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Beaumaris Conservation Society Inc. will email a .jpg file of the original of the letter below to interested persons on request..
63 Durrant Street,
Brighton, S.5.,
VIC.
September 7th., 1953
.
Mrs. E. Hosking,
        President,
           Beaumaris  Tree Preservation Society,
              “Coronet Hill”, Coronet Grove,
                     Beaumaris, S.10., VIC.

Dear Mrs. Hosking,
                                Your society is to be congratulated in its
endeavours to conserve good examples of the fast-disappearing
native tree growth at Beaumaris. Efforts, in collaboration
with the Native Plants Preservation Society, to secure for
posterity a sample of the local wildflower country is also
highly commendable.
                 As a professional botanist, I have visited the
great sand-plains of Western Australia which are world-
renowned for their unique native flowers – orchids, heaths,
banksias, grevilleas, honey-myrtles and many others in
rich diversity. No part of Victoria more closely resembled
these colourful Western heathlands that the sandy east
side of Port Phillip Bay, where a great wealth of showy
flowers once extended from the Heads all the way round
to Melbourne. Barely a vestige now remains, but on
the Dunlop Estate at Beaumaris one may still see a
limited display of heaths, wattles, wedding-bush, love
creeper, bush-peas, lilies and various orchids, unspoiled
as yet by encroaching weeds.
             So that these may be available to another generation,
the need for a close reserve is urgent. I understand that

2.

Dunlop Rubber Ltd. is agreeable to sell a selected portion of
the Beaumaris Estate (near Reserve Rd.), and I would be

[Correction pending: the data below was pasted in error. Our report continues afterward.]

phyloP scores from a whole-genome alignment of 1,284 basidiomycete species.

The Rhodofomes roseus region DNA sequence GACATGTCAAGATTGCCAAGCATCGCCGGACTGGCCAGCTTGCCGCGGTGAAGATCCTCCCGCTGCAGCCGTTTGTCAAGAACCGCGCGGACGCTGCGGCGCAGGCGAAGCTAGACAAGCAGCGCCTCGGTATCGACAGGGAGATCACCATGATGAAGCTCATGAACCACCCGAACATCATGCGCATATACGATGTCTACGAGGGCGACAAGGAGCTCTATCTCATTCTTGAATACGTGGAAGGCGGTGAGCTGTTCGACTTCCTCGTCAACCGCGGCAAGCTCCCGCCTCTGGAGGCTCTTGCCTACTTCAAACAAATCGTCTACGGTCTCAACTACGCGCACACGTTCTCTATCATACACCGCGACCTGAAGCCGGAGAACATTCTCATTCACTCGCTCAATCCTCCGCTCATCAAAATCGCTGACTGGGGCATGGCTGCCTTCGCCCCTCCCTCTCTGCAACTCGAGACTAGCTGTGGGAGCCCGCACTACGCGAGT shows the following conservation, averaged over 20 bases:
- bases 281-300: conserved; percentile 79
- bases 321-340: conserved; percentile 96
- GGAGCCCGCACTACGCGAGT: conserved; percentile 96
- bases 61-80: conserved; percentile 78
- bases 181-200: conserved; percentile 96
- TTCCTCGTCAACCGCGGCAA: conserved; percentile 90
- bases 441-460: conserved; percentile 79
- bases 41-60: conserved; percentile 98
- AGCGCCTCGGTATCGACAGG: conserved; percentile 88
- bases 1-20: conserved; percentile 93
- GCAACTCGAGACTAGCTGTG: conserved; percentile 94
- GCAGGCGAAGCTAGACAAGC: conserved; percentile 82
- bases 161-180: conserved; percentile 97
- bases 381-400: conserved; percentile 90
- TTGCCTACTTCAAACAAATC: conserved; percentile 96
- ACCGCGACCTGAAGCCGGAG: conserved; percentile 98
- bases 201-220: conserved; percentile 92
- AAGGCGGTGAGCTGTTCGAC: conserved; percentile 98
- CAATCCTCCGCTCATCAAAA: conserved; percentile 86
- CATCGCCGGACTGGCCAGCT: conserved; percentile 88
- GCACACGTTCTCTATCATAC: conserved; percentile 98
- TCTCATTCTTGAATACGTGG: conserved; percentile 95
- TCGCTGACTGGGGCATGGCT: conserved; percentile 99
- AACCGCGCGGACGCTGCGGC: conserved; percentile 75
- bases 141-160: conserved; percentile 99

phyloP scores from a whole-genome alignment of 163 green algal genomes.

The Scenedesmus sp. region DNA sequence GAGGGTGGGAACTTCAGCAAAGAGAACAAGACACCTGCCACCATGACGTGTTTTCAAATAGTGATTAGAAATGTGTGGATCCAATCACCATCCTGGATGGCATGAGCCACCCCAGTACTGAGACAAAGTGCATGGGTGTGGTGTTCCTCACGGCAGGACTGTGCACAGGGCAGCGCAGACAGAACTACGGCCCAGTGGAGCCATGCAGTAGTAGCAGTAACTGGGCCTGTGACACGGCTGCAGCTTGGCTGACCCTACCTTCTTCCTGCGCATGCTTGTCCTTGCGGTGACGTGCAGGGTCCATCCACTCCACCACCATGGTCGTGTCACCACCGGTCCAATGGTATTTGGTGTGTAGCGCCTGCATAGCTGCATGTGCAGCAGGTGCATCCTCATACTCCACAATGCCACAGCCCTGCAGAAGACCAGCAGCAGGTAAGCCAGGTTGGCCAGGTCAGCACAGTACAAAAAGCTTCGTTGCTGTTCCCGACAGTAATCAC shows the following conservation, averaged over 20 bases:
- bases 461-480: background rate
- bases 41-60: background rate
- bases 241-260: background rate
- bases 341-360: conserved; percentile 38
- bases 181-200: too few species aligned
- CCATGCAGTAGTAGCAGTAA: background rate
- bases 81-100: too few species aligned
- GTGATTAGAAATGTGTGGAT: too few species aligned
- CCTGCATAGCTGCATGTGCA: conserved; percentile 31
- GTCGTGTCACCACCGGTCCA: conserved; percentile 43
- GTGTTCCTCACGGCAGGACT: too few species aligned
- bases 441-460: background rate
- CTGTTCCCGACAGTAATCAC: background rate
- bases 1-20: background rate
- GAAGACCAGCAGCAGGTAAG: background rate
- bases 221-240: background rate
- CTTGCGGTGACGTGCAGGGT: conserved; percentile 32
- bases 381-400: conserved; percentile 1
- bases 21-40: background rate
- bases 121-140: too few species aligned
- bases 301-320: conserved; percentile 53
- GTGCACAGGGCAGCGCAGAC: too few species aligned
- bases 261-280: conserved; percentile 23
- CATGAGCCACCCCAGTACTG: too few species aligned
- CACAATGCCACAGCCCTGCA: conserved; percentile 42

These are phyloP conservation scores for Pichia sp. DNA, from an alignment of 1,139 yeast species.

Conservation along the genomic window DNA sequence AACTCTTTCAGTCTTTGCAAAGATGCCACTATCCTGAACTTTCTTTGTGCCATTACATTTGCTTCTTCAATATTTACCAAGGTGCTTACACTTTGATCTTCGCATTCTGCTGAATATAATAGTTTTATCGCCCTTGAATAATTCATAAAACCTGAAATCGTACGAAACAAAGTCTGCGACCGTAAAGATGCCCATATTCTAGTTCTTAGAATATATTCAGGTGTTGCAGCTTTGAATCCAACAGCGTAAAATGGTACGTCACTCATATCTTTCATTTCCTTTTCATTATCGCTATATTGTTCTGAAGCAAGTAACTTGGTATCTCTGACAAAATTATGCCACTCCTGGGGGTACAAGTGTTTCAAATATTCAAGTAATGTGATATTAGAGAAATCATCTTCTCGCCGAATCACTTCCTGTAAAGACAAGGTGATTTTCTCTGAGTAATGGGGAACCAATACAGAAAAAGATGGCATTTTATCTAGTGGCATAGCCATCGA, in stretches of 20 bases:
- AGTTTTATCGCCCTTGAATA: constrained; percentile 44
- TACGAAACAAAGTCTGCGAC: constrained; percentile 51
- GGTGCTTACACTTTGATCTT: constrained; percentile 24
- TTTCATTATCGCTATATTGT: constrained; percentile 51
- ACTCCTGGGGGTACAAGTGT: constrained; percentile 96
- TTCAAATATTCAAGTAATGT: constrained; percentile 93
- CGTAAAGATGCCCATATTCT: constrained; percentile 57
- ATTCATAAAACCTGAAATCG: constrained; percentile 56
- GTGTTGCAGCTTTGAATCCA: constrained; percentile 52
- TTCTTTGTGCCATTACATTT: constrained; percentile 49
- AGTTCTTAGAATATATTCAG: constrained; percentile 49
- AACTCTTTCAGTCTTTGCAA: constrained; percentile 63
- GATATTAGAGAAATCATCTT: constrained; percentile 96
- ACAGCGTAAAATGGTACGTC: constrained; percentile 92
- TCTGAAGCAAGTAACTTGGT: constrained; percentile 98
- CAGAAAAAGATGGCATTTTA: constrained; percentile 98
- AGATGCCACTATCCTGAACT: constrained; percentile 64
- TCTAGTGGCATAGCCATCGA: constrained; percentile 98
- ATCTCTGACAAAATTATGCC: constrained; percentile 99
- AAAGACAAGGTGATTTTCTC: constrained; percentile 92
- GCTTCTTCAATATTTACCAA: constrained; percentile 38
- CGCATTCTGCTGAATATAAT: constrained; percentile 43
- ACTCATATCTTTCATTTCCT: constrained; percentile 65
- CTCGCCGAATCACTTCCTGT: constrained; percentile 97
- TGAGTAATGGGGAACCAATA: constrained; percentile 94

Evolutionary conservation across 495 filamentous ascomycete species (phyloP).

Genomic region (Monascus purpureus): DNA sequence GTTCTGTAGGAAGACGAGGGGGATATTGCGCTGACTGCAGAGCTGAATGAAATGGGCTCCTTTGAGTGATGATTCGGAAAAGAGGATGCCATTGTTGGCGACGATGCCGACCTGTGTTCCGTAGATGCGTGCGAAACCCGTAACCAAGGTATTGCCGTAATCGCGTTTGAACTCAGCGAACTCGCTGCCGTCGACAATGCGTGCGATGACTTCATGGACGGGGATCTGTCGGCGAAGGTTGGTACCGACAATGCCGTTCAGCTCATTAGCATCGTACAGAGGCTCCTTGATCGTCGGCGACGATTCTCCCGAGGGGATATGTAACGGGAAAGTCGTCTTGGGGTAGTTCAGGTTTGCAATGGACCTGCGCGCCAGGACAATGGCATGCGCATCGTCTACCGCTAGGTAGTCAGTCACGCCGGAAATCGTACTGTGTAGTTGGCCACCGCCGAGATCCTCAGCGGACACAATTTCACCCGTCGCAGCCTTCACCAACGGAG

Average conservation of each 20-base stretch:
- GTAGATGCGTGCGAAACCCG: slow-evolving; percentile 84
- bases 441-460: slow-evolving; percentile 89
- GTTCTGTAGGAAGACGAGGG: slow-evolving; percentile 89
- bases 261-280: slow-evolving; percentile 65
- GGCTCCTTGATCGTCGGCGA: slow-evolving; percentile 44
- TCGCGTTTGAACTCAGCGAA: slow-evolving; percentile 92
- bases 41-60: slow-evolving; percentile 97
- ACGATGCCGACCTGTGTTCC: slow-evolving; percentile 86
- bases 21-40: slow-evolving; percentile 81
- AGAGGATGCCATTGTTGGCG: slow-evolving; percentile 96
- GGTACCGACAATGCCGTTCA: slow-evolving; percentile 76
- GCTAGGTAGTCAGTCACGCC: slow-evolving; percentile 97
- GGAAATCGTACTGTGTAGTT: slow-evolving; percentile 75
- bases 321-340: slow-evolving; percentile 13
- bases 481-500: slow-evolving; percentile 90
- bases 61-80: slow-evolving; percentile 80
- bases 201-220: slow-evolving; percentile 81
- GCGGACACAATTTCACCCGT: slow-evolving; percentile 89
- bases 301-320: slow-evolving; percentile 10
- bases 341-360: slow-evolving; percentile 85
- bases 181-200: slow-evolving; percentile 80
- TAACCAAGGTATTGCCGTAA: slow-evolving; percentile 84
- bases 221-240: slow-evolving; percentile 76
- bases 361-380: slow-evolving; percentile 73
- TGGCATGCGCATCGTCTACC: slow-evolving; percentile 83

happy to make recommendations for a site containing the
best wildflowers. If your society could raise some of the purchase
money, Sandringham City Council may be willing to pay
the balance? In any case, the most satisfactory arrangement
would be for the Council to accept landlord responsibilities,
and the area would need to be surrounded by rabbit-proof
fencing. Municipal authorities in other parts of the State
have co-operated splendidly with the Native Plants Preservation
Society, e.g. Seymour Shire Council which enclosed 3 acres
of bushland at Talla rook – now a “show place” -, Barrabool Shire’s reserves along the Great Ocean Road near Anglesea,
and a remarkable survival of orchids recently enclosed by
Flinders Shire near Dromana.
                            It would be tragic if the last chance to save
anything worthwhile of our vanishing Bayside flowers
were allowed to pass without the utmost effort by
those of us who have the fascinating indigenous
flora of Australia at heart.

                            Yours faithfully,
                                                         J.H. Willis
                                                        Botanist at
                                                         National Herbarium,
                                                                SOUTH YARRA, S.E.1